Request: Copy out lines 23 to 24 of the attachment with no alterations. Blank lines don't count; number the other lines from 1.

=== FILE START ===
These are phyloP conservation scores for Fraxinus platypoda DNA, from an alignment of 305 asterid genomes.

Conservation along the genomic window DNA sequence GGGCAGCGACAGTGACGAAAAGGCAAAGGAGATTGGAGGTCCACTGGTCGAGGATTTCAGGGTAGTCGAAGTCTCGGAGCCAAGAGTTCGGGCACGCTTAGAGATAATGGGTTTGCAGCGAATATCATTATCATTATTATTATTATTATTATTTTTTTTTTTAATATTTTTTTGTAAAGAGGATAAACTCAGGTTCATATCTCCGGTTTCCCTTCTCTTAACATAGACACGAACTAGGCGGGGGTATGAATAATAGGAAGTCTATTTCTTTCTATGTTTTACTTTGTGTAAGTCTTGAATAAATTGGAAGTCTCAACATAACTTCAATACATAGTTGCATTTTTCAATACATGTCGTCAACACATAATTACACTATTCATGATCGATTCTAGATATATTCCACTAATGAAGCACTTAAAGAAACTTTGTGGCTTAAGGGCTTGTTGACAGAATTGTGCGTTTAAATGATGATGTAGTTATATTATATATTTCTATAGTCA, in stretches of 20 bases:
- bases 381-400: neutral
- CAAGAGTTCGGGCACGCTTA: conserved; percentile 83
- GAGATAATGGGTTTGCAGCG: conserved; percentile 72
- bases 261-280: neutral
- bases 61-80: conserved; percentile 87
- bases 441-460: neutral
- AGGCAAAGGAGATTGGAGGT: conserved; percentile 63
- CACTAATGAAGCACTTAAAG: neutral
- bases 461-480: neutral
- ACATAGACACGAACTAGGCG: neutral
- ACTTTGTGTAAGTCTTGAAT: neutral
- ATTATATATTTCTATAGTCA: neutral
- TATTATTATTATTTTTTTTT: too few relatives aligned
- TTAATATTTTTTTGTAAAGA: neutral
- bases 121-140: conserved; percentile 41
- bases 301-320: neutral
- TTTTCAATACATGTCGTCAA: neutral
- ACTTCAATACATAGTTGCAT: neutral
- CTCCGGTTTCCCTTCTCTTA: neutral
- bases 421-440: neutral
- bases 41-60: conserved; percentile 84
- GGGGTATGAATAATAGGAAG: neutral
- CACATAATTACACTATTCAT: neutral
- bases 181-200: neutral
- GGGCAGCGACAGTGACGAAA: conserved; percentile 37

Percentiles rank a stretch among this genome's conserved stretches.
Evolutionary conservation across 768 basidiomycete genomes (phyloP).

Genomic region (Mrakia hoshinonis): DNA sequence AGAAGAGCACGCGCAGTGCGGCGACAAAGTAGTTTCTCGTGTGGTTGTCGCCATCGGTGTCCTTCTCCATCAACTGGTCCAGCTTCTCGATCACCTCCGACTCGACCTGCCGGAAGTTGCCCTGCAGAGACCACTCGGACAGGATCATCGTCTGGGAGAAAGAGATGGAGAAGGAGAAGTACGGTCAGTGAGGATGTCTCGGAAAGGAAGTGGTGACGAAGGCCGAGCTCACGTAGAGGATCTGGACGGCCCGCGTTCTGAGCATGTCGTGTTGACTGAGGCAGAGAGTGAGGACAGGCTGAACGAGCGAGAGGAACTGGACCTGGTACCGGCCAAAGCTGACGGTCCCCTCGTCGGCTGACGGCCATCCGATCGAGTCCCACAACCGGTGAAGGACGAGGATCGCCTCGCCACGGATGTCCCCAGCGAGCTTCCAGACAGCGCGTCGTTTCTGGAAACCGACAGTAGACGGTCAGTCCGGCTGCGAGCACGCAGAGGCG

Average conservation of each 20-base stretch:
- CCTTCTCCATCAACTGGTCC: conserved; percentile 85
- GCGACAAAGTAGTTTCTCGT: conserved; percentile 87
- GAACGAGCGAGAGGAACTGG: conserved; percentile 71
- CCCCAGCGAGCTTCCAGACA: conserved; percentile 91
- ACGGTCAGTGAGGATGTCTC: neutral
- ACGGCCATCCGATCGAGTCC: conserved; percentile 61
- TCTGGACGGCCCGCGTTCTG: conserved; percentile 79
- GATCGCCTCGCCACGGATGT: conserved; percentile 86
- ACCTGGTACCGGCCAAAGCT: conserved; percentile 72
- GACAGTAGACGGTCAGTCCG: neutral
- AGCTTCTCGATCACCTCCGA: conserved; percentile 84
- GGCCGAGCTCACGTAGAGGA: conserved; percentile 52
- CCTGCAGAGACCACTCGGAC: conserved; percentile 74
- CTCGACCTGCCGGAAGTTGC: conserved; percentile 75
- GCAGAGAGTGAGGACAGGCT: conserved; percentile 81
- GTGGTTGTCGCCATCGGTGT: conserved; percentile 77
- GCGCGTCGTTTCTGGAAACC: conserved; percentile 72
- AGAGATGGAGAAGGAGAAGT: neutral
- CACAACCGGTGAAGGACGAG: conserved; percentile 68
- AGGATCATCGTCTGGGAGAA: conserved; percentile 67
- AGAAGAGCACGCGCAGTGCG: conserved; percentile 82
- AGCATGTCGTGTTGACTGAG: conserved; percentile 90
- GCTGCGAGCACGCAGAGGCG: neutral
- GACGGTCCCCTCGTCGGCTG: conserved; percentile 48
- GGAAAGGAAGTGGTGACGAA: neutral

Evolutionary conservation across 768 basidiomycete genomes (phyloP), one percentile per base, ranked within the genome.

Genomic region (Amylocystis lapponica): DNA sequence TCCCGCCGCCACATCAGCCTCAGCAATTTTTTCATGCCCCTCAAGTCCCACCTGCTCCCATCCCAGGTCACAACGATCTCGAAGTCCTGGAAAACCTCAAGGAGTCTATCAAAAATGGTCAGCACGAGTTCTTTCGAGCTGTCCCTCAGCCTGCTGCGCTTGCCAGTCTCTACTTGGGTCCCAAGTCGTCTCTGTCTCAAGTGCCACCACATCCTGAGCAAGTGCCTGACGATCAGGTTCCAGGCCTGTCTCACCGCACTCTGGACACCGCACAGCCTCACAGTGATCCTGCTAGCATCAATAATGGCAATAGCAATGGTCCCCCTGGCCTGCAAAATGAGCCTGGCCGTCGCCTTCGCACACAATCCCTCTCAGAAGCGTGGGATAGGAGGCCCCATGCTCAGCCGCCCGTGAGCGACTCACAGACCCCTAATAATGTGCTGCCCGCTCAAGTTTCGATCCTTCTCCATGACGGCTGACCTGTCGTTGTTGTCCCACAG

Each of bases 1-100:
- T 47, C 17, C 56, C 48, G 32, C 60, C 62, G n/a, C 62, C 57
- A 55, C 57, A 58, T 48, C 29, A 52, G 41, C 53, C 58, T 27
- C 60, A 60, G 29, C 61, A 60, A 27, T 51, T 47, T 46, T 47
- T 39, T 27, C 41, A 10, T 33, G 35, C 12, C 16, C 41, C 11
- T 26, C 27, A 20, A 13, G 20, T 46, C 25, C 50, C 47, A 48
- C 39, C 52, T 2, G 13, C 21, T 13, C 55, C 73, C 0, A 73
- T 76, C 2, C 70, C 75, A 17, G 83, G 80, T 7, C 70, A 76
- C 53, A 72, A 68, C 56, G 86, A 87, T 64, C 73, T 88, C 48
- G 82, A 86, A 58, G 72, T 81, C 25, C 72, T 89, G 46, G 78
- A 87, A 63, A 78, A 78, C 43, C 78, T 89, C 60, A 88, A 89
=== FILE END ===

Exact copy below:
- bases 41-60: conserved; percentile 84
- GGGGTATGAATAATAGGAAG: neutral